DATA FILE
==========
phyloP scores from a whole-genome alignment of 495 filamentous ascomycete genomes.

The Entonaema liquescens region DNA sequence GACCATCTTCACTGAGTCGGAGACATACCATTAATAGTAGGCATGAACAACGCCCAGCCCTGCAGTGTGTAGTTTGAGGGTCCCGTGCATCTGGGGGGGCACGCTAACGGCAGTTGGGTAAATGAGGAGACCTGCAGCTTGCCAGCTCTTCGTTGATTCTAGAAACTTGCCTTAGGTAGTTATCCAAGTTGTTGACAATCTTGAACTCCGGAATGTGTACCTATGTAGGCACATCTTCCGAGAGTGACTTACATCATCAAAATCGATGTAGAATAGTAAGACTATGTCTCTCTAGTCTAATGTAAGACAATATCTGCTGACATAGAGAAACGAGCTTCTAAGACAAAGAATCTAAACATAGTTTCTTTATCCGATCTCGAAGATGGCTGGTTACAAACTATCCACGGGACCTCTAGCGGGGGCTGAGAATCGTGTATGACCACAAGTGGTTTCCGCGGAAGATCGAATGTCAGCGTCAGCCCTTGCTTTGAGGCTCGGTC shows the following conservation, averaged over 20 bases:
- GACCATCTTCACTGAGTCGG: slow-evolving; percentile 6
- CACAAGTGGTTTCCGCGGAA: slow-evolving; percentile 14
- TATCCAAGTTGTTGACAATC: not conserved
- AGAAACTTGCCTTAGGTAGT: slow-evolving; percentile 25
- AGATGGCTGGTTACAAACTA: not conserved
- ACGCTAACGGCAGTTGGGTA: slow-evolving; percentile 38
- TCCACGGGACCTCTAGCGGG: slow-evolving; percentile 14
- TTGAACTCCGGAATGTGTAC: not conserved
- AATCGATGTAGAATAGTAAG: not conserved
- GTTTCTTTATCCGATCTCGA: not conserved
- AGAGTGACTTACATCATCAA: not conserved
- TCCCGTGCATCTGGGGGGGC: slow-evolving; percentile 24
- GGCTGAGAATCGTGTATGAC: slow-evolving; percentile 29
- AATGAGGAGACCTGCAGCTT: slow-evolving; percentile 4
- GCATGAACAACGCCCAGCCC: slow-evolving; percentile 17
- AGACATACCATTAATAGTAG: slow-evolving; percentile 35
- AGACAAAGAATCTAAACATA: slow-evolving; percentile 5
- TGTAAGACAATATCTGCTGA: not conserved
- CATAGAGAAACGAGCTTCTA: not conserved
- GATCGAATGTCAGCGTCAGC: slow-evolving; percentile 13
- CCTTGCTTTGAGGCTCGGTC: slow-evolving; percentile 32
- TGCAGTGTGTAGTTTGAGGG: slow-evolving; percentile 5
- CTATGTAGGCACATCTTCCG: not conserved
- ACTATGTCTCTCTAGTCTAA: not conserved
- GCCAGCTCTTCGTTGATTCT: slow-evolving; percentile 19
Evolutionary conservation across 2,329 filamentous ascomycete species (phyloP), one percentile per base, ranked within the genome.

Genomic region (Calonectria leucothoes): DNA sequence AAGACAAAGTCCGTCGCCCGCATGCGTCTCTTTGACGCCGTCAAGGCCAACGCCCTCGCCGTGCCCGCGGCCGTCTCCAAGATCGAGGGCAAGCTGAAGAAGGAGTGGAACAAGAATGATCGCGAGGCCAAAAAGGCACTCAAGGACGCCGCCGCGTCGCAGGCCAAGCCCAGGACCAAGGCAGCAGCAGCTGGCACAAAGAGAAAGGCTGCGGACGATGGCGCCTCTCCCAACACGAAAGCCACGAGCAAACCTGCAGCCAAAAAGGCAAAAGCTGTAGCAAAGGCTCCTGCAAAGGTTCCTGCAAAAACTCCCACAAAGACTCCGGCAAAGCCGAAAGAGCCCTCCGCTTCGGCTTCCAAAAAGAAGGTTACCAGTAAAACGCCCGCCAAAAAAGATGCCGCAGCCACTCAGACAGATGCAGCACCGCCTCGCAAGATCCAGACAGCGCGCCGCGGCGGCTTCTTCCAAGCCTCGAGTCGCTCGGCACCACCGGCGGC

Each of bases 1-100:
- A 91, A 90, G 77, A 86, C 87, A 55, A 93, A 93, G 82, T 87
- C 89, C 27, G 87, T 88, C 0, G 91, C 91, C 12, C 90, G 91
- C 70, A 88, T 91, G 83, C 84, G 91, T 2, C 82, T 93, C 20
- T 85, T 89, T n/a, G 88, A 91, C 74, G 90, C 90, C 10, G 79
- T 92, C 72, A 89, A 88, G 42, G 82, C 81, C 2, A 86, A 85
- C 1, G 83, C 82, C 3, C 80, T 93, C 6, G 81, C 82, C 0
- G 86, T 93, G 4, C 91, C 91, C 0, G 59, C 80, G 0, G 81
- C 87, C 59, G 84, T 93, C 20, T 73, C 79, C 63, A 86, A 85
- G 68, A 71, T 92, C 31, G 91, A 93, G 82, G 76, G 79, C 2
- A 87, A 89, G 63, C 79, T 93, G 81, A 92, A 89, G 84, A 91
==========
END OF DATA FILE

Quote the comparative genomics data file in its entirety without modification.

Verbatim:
phyloP scores from a whole-genome alignment of 495 filamentous ascomycete genomes.

The Entonaema liquescens region DNA sequence GACCATCTTCACTGAGTCGGAGACATACCATTAATAGTAGGCATGAACAACGCCCAGCCCTGCAGTGTGTAGTTTGAGGGTCCCGTGCATCTGGGGGGGCACGCTAACGGCAGTTGGGTAAATGAGGAGACCTGCAGCTTGCCAGCTCTTCGTTGATTCTAGAAACTTGCCTTAGGTAGTTATCCAAGTTGTTGACAATCTTGAACTCCGGAATGTGTACCTATGTAGGCACATCTTCCGAGAGTGACTTACATCATCAAAATCGATGTAGAATAGTAAGACTATGTCTCTCTAGTCTAATGTAAGACAATATCTGCTGACATAGAGAAACGAGCTTCTAAGACAAAGAATCTAAACATAGTTTCTTTATCCGATCTCGAAGATGGCTGGTTACAAACTATCCACGGGACCTCTAGCGGGGGCTGAGAATCGTGTATGACCACAAGTGGTTTCCGCGGAAGATCGAATGTCAGCGTCAGCCCTTGCTTTGAGGCTCGGTC shows the following conservation, averaged over 20 bases:
- GACCATCTTCACTGAGTCGG: slow-evolving; percentile 6
- CACAAGTGGTTTCCGCGGAA: slow-evolving; percentile 14
- TATCCAAGTTGTTGACAATC: not conserved
- AGAAACTTGCCTTAGGTAGT: slow-evolving; percentile 25
- AGATGGCTGGTTACAAACTA: not conserved
- ACGCTAACGGCAGTTGGGTA: slow-evolving; percentile 38
- TCCACGGGACCTCTAGCGGG: slow-evolving; percentile 14
- TTGAACTCCGGAATGTGTAC: not conserved
- AATCGATGTAGAATAGTAAG: not conserved
- GTTTCTTTATCCGATCTCGA: not conserved
- AGAGTGACTTACATCATCAA: not conserved
- TCCCGTGCATCTGGGGGGGC: slow-evolving; percentile 24
- GGCTGAGAATCGTGTATGAC: slow-evolving; percentile 29
- AATGAGGAGACCTGCAGCTT: slow-evolving; percentile 4
- GCATGAACAACGCCCAGCCC: slow-evolving; percentile 17
- AGACATACCATTAATAGTAG: slow-evolving; percentile 35
- AGACAAAGAATCTAAACATA: slow-evolving; percentile 5
- TGTAAGACAATATCTGCTGA: not conserved
- CATAGAGAAACGAGCTTCTA: not conserved
- GATCGAATGTCAGCGTCAGC: slow-evolving; percentile 13
- CCTTGCTTTGAGGCTCGGTC: slow-evolving; percentile 32
- TGCAGTGTGTAGTTTGAGGG: slow-evolving; percentile 5
- CTATGTAGGCACATCTTCCG: not conserved
- ACTATGTCTCTCTAGTCTAA: not conserved
- GCCAGCTCTTCGTTGATTCT: slow-evolving; percentile 19
Evolutionary conservation across 2,329 filamentous ascomycete species (phyloP), one percentile per base, ranked within the genome.

Genomic region (Calonectria leucothoes): DNA sequence AAGACAAAGTCCGTCGCCCGCATGCGTCTCTTTGACGCCGTCAAGGCCAACGCCCTCGCCGTGCCCGCGGCCGTCTCCAAGATCGAGGGCAAGCTGAAGAAGGAGTGGAACAAGAATGATCGCGAGGCCAAAAAGGCACTCAAGGACGCCGCCGCGTCGCAGGCCAAGCCCAGGACCAAGGCAGCAGCAGCTGGCACAAAGAGAAAGGCTGCGGACGATGGCGCCTCTCCCAACACGAAAGCCACGAGCAAACCTGCAGCCAAAAAGGCAAAAGCTGTAGCAAAGGCTCCTGCAAAGGTTCCTGCAAAAACTCCCACAAAGACTCCGGCAAAGCCGAAAGAGCCCTCCGCTTCGGCTTCCAAAAAGAAGGTTACCAGTAAAACGCCCGCCAAAAAAGATGCCGCAGCCACTCAGACAGATGCAGCACCGCCTCGCAAGATCCAGACAGCGCGCCGCGGCGGCTTCTTCCAAGCCTCGAGTCGCTCGGCACCACCGGCGGC

Each of bases 1-100:
- A 91, A 90, G 77, A 86, C 87, A 55, A 93, A 93, G 82, T 87
- C 89, C 27, G 87, T 88, C 0, G 91, C 91, C 12, C 90, G 91
- C 70, A 88, T 91, G 83, C 84, G 91, T 2, C 82, T 93, C 20
- T 85, T 89, T n/a, G 88, A 91, C 74, G 90, C 90, C 10, G 79
- T 92, C 72, A 89, A 88, G 42, G 82, C 81, C 2, A 86, A 85
- C 1, G 83, C 82, C 3, C 80, T 93, C 6, G 81, C 82, C 0
- G 86, T 93, G 4, C 91, C 91, C 0, G 59, C 80, G 0, G 81
- C 87, C 59, G 84, T 93, C 20, T 73, C 79, C 63, A 86, A 85
- G 68, A 71, T 92, C 31, G 91, A 93, G 82, G 76, G 79, C 2
- A 87, A 89, G 63, C 79, T 93, G 81, A 92, A 89, G 84, A 91